Sir William was successful in creating a strong Public Opinion in England with his writings. His write-ups on the Battle of Balaclava caused a stir between the Government and the Opposition. The battle was fought on October 25, 1854 during the Crimean War, as it was a part of the Siege of Sevastopol (1854-55), an Allied attempt to capture the port and fortress of Sevastopol, Russia’s principal naval base on the Black Sea. The British Government vehemently denied the fact, claiming that the Irish journalist had received special advantages from the enemies for distorting facts! The Government also made an attempt to suppress the circulation of his daily. The Chief Editor of the paper started distributing his personal letters about the war in the Parliament. Under pressure, the Government changed its war strategy. Sir William also visited India a few days after the Sepoy Mutiny (1857-59). The Sepoy Mutiny – also commonly known as the Indian Mutiny, Indian Rebellion, or amongst an older generation of nationalist historians, India’s First War of Independence against the British – was an armed uprising that began in locally raised units of the East India Company‘s Bengal Army (the other two Armies of the East India Company were the Madras Army and the Bombay Army). The Irishman covered the restoration of Lucknow in 1858, too.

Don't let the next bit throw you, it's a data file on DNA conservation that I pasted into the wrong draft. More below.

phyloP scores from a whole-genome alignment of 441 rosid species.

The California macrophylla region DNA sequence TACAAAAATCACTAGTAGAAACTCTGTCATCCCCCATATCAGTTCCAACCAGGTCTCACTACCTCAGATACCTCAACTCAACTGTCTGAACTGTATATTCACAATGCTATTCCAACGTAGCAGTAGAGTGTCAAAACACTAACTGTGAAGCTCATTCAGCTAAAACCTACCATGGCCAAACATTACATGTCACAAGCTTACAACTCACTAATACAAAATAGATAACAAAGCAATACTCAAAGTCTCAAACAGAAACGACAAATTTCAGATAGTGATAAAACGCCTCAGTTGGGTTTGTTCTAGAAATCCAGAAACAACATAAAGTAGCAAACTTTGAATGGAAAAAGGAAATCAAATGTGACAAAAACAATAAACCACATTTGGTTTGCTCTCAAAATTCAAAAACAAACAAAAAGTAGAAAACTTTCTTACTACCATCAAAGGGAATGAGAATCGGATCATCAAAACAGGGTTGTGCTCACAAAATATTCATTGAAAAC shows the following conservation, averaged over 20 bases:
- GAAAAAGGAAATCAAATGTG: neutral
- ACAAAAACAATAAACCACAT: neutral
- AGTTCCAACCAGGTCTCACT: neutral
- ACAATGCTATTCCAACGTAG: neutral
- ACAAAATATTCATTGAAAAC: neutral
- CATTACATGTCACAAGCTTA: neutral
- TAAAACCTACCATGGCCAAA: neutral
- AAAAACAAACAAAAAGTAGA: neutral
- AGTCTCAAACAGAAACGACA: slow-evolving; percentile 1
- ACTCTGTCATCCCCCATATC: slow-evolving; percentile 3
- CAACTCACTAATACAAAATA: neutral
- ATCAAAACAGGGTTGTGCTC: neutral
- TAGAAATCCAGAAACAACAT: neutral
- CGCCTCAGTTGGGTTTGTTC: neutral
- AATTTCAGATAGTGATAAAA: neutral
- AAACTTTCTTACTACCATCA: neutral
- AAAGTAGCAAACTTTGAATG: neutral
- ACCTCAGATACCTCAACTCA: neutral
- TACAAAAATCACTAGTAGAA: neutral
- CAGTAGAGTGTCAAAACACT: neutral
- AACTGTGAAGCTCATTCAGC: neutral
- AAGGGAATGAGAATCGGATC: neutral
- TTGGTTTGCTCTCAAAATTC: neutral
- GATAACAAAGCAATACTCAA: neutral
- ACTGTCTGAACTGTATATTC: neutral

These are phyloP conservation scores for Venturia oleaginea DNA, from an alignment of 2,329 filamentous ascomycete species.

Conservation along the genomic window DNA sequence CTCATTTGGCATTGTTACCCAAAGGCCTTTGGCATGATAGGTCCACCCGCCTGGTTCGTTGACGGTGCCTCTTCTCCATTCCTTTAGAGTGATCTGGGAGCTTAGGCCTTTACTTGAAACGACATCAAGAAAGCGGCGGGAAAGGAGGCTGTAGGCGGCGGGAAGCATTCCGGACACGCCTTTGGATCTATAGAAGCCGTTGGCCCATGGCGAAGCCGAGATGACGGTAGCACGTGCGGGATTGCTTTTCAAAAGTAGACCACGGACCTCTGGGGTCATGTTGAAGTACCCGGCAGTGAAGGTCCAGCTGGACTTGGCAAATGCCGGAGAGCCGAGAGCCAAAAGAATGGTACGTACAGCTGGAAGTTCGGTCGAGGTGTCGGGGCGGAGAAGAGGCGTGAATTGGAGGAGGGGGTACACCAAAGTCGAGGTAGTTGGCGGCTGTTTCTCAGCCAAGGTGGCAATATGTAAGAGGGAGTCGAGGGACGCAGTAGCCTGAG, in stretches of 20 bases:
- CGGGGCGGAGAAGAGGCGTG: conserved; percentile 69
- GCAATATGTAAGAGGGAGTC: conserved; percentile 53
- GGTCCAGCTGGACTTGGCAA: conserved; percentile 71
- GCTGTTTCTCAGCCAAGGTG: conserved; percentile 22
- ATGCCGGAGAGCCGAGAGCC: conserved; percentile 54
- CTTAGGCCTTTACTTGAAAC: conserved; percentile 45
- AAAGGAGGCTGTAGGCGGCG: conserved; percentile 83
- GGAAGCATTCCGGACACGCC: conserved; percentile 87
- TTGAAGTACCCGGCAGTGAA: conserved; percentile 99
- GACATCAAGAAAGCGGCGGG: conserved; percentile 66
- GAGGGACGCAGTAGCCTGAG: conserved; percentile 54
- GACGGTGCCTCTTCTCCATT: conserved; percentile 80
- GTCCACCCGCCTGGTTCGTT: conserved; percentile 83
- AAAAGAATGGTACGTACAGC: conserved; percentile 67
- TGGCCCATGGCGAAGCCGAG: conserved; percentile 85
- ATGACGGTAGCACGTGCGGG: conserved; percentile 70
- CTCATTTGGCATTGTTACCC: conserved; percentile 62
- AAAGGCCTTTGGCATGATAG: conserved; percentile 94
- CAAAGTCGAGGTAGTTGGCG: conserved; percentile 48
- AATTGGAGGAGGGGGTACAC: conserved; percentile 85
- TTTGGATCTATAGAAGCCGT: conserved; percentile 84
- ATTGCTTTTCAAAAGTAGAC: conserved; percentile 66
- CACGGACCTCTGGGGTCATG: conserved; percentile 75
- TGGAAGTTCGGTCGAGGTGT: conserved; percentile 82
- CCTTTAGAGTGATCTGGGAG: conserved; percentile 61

Restrictions were there on journalists during the First World War. Britain used to decide exactly how much they would report from the battlefield. Correspondents were not allowed to publicly reveal the naked truth of the war! When the British and French troops retreated at the initial stage, journalist William Arthur Moore (1880-1962) wrote that the morale of the soldiers was intact, despite the temporary defeat. A few days later, six journalists from different papers were nominated to cover the war. Interestingly, they were accompanied by some Army personnel during their coverage, and even during breakfast, lunch and dinner. Harassed and insulted journalists had to wear military uniforms in the battlefield.
The Battle of Somme began on July 1, 1916. Three million soldiers took part in the five-month battle, and one million of them either received serious injuries or lost their lives. The British Government not only suppressed the fact, but also asked well-known English journalist Sir Philip Armand Hamilton Gibbs (May 1, 1877 – March 10, 1962) to write that it was a good day for Britain and France, as soldiers of the two countries killed a huge number of enemies on the very first day of the battle! Later, both the countries had to suffer the consequences of this. Seven years after the end of the First World War, English author and journalist Sir William Beach Thomas (May 22, 1868 – May 12, 1957) admitted that the British intelligence used to provide them with false information, and he conveyed untrue news to his countrymen. Sir William felt he had failed as a journalist. American journalists Marie Catherine Colvin and William D ‘Bill’ Stewart, German Jewish photo-journalist Greta Taro and many others perished at battlefields.